- Suck it up Daddy-Oh. There is nothing you can do; play the hand you're dealt. Petey might be part of a multicultural workforce later, so in addition to learning math, he is learning how to listen more attentively to an English-as-a-second-or-third language voice. (He could always ask her to mic up for the big hall; she may be unaware she isn't being heard). Ditto for Frank -- Petey might learn English (or not) from Frank, but maybe he'll learn good study habits (on his own or with his roomie from Florida) and decide not to be a burn-out like Frank, OR Frank might turn out to be the best teacher of his university career.
- Hate to say it, but just what were you spending your time on on all the hours you put into your son's college application? Just because there are high profile professors there certainly doesn't mean that your little treasure is actually going to come within sniffing distance of them. They are high profile because they spend all their time on research, probably teach about one course a year and it sure won't be freshman composition. Famous for sports teams? That's apparently what you considered worth having, but those things cost, huge, huge bucks to run, and it's the ordinary freshmen like your son who are casualties of this awful mass-production model of higher education where names - whether of professors and sports teams - get more kudos than the actual quality of some the courses, particularly the freshman ones that supposedly anyone, even some crappy TA, can teach.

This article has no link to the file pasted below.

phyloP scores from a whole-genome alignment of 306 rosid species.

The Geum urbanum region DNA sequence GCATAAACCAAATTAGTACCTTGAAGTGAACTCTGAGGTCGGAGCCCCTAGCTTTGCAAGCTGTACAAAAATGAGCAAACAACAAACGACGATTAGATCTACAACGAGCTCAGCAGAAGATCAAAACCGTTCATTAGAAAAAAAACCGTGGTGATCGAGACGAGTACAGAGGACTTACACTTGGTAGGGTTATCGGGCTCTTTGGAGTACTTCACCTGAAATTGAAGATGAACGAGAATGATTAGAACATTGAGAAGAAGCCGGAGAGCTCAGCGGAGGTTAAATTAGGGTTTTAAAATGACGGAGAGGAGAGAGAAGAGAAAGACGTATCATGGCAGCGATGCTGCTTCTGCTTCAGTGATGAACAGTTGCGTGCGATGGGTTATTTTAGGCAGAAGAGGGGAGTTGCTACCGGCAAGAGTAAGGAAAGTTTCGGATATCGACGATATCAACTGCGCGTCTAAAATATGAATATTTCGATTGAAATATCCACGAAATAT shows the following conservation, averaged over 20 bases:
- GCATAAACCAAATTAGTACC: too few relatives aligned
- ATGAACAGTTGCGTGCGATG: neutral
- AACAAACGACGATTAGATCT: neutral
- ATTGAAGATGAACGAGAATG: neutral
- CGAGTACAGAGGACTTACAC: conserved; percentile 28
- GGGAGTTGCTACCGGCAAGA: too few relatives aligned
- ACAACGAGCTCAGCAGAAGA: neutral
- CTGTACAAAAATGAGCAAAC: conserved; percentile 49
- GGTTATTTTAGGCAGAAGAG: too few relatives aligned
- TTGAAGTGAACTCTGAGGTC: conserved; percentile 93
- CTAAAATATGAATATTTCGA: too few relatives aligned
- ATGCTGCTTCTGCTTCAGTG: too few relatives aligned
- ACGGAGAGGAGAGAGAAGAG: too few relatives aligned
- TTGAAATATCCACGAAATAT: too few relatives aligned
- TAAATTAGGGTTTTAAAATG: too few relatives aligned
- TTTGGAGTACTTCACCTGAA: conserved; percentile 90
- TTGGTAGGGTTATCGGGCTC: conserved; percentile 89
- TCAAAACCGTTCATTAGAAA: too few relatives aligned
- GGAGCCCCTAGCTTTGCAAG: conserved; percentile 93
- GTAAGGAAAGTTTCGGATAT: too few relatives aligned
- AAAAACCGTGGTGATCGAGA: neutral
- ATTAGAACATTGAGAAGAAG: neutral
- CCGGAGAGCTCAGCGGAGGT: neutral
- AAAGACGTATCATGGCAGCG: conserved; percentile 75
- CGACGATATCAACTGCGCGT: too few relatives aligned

- A Big10 education is what you chose for your man-child, and it appears a Big10 education is what he is getting. The bits and pieces you have chosen to report -- and the manner in which you do so -- say much more about you and your man-child, than about the Uni you have chosen.